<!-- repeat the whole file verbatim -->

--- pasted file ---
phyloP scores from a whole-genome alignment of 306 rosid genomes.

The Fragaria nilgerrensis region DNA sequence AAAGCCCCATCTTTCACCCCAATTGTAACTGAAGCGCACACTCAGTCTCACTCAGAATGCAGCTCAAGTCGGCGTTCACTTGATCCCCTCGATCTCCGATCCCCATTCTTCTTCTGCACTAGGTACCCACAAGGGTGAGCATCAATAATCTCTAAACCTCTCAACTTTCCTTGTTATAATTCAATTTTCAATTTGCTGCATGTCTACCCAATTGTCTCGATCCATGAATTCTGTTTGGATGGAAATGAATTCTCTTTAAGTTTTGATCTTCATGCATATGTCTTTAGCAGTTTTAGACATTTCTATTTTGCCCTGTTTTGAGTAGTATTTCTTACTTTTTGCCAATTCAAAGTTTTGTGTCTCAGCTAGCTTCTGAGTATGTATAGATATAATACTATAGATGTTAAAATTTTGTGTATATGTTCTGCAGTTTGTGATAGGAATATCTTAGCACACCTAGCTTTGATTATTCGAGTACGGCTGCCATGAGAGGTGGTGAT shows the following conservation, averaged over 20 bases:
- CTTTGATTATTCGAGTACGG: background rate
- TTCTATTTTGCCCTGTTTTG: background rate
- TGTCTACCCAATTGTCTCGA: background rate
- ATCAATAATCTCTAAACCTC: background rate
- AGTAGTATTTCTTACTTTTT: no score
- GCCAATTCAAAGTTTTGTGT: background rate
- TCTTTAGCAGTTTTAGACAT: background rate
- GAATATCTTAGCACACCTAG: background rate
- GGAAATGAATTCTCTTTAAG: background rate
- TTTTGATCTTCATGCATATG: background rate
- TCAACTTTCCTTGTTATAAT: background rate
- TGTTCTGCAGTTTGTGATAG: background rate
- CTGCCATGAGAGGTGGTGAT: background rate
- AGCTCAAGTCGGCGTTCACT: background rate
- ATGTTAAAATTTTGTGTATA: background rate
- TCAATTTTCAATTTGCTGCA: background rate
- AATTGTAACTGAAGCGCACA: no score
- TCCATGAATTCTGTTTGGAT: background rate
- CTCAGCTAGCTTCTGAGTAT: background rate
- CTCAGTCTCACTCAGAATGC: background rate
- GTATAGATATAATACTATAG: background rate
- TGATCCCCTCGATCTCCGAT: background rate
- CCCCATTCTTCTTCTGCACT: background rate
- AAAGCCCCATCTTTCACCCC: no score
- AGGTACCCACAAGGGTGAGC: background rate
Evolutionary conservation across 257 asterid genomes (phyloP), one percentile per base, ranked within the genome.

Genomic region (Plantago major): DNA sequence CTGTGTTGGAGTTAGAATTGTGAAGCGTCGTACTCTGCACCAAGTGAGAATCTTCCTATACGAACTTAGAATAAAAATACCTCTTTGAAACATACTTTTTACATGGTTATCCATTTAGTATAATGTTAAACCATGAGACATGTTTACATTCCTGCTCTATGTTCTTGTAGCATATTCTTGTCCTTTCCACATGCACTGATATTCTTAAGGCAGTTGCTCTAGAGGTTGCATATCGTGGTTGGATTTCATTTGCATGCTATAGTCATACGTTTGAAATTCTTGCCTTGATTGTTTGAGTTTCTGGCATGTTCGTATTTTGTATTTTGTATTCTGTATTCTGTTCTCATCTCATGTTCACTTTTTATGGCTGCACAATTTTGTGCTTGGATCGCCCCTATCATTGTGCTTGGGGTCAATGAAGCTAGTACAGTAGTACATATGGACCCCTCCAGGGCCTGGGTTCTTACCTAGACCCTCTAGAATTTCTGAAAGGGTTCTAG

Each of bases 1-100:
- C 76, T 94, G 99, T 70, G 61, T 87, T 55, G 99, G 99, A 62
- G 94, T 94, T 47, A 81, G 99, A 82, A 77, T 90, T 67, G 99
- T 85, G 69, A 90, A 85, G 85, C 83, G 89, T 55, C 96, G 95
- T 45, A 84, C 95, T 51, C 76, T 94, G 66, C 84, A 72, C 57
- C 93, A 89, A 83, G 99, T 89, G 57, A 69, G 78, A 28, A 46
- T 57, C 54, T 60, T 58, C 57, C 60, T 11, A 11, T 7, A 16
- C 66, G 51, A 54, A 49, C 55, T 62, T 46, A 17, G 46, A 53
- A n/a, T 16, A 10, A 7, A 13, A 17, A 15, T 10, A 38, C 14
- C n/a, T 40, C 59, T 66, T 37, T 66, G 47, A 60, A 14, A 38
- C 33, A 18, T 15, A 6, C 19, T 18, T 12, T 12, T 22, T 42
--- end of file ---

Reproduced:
phyloP scores from a whole-genome alignment of 306 rosid genomes.

The Fragaria nilgerrensis region DNA sequence AAAGCCCCATCTTTCACCCCAATTGTAACTGAAGCGCACACTCAGTCTCACTCAGAATGCAGCTCAAGTCGGCGTTCACTTGATCCCCTCGATCTCCGATCCCCATTCTTCTTCTGCACTAGGTACCCACAAGGGTGAGCATCAATAATCTCTAAACCTCTCAACTTTCCTTGTTATAATTCAATTTTCAATTTGCTGCATGTCTACCCAATTGTCTCGATCCATGAATTCTGTTTGGATGGAAATGAATTCTCTTTAAGTTTTGATCTTCATGCATATGTCTTTAGCAGTTTTAGACATTTCTATTTTGCCCTGTTTTGAGTAGTATTTCTTACTTTTTGCCAATTCAAAGTTTTGTGTCTCAGCTAGCTTCTGAGTATGTATAGATATAATACTATAGATGTTAAAATTTTGTGTATATGTTCTGCAGTTTGTGATAGGAATATCTTAGCACACCTAGCTTTGATTATTCGAGTACGGCTGCCATGAGAGGTGGTGAT shows the following conservation, averaged over 20 bases:
- CTTTGATTATTCGAGTACGG: background rate
- TTCTATTTTGCCCTGTTTTG: background rate
- TGTCTACCCAATTGTCTCGA: background rate
- ATCAATAATCTCTAAACCTC: background rate
- AGTAGTATTTCTTACTTTTT: no score
- GCCAATTCAAAGTTTTGTGT: background rate
- TCTTTAGCAGTTTTAGACAT: background rate
- GAATATCTTAGCACACCTAG: background rate
- GGAAATGAATTCTCTTTAAG: background rate
- TTTTGATCTTCATGCATATG: background rate
- TCAACTTTCCTTGTTATAAT: background rate
- TGTTCTGCAGTTTGTGATAG: background rate
- CTGCCATGAGAGGTGGTGAT: background rate
- AGCTCAAGTCGGCGTTCACT: background rate
- ATGTTAAAATTTTGTGTATA: background rate
- TCAATTTTCAATTTGCTGCA: background rate
- AATTGTAACTGAAGCGCACA: no score
- TCCATGAATTCTGTTTGGAT: background rate
- CTCAGCTAGCTTCTGAGTAT: background rate
- CTCAGTCTCACTCAGAATGC: background rate
- GTATAGATATAATACTATAG: background rate
- TGATCCCCTCGATCTCCGAT: background rate
- CCCCATTCTTCTTCTGCACT: background rate
- AAAGCCCCATCTTTCACCCC: no score
- AGGTACCCACAAGGGTGAGC: background rate
Evolutionary conservation across 257 asterid genomes (phyloP), one percentile per base, ranked within the genome.

Genomic region (Plantago major): DNA sequence CTGTGTTGGAGTTAGAATTGTGAAGCGTCGTACTCTGCACCAAGTGAGAATCTTCCTATACGAACTTAGAATAAAAATACCTCTTTGAAACATACTTTTTACATGGTTATCCATTTAGTATAATGTTAAACCATGAGACATGTTTACATTCCTGCTCTATGTTCTTGTAGCATATTCTTGTCCTTTCCACATGCACTGATATTCTTAAGGCAGTTGCTCTAGAGGTTGCATATCGTGGTTGGATTTCATTTGCATGCTATAGTCATACGTTTGAAATTCTTGCCTTGATTGTTTGAGTTTCTGGCATGTTCGTATTTTGTATTTTGTATTCTGTATTCTGTTCTCATCTCATGTTCACTTTTTATGGCTGCACAATTTTGTGCTTGGATCGCCCCTATCATTGTGCTTGGGGTCAATGAAGCTAGTACAGTAGTACATATGGACCCCTCCAGGGCCTGGGTTCTTACCTAGACCCTCTAGAATTTCTGAAAGGGTTCTAG

Each of bases 1-100:
- C 76, T 94, G 99, T 70, G 61, T 87, T 55, G 99, G 99, A 62
- G 94, T 94, T 47, A 81, G 99, A 82, A 77, T 90, T 67, G 99
- T 85, G 69, A 90, A 85, G 85, C 83, G 89, T 55, C 96, G 95
- T 45, A 84, C 95, T 51, C 76, T 94, G 66, C 84, A 72, C 57
- C 93, A 89, A 83, G 99, T 89, G 57, A 69, G 78, A 28, A 46
- T 57, C 54, T 60, T 58, C 57, C 60, T 11, A 11, T 7, A 16
- C 66, G 51, A 54, A 49, C 55, T 62, T 46, A 17, G 46, A 53
- A n/a, T 16, A 10, A 7, A 13, A 17, A 15, T 10, A 38, C 14
- C n/a, T 40, C 59, T 66, T 37, T 66, G 47, A 60, A 14, A 38
- C 33, A 18, T 15, A 6, C 19, T 18, T 12, T 12, T 22, T 42